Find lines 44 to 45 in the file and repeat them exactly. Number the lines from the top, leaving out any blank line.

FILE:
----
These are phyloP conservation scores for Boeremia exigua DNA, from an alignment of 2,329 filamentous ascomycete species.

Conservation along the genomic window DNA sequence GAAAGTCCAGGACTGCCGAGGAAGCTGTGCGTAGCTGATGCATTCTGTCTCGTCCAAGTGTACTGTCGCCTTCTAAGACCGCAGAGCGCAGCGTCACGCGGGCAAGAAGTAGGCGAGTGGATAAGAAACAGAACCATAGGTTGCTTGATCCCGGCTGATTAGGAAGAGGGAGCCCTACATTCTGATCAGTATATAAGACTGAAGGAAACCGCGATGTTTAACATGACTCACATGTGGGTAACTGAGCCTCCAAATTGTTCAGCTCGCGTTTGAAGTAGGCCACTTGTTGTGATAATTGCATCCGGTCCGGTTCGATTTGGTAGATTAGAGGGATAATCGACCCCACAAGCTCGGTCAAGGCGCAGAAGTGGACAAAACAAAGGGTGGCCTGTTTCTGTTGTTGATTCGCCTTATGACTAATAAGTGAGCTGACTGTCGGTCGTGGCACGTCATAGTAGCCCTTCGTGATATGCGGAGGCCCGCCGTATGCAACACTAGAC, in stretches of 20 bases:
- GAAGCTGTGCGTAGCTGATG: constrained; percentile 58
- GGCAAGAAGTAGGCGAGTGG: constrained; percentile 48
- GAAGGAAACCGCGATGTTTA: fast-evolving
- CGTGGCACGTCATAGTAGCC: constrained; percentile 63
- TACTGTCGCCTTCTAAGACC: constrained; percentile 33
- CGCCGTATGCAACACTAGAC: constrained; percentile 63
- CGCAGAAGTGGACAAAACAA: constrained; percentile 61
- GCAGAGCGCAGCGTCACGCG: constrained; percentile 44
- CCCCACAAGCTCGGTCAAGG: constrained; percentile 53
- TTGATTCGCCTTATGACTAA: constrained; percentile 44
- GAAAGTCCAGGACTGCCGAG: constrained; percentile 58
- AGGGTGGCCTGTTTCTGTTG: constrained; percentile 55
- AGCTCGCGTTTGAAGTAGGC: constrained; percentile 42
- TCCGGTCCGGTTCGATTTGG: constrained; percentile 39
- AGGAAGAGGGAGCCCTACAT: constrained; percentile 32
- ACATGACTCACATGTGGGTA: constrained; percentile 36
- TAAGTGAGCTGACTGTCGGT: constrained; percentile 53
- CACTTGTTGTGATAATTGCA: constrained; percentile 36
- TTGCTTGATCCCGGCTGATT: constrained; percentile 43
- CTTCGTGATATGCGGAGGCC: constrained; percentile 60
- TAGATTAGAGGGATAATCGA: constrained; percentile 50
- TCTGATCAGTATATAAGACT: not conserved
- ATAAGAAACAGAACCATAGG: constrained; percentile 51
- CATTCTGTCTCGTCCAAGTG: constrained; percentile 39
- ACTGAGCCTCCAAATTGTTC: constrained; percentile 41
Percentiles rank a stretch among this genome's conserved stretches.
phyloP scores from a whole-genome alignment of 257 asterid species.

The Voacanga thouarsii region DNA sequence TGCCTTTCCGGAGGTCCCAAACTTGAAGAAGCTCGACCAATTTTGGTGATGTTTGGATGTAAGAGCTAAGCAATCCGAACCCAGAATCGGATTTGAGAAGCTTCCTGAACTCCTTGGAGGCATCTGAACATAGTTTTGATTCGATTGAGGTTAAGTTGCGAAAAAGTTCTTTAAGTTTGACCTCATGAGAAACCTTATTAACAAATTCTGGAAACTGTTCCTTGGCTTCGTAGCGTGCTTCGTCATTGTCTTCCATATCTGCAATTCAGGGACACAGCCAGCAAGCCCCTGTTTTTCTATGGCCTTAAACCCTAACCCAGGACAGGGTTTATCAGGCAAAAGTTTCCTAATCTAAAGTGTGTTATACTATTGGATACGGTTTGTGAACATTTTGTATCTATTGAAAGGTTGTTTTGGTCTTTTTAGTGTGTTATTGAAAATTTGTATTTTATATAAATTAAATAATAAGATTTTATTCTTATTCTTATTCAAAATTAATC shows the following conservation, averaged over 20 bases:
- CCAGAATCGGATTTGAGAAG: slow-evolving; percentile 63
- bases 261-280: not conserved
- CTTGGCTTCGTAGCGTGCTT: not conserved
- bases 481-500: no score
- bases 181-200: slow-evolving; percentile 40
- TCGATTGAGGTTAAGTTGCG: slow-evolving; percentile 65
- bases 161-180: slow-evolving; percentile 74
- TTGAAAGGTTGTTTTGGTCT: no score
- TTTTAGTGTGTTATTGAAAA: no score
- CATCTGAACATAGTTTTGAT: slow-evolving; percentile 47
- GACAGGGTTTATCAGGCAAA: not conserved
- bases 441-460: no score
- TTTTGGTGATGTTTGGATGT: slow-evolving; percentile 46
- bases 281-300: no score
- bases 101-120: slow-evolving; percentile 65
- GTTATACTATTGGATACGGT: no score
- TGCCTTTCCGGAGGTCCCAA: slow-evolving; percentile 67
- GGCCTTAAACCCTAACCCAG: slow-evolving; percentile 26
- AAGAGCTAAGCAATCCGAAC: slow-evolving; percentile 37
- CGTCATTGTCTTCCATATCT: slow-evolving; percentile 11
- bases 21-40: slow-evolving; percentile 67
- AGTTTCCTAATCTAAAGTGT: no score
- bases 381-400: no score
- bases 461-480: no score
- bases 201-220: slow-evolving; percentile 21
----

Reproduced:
- bases 281-300: no score
- bases 101-120: slow-evolving; percentile 65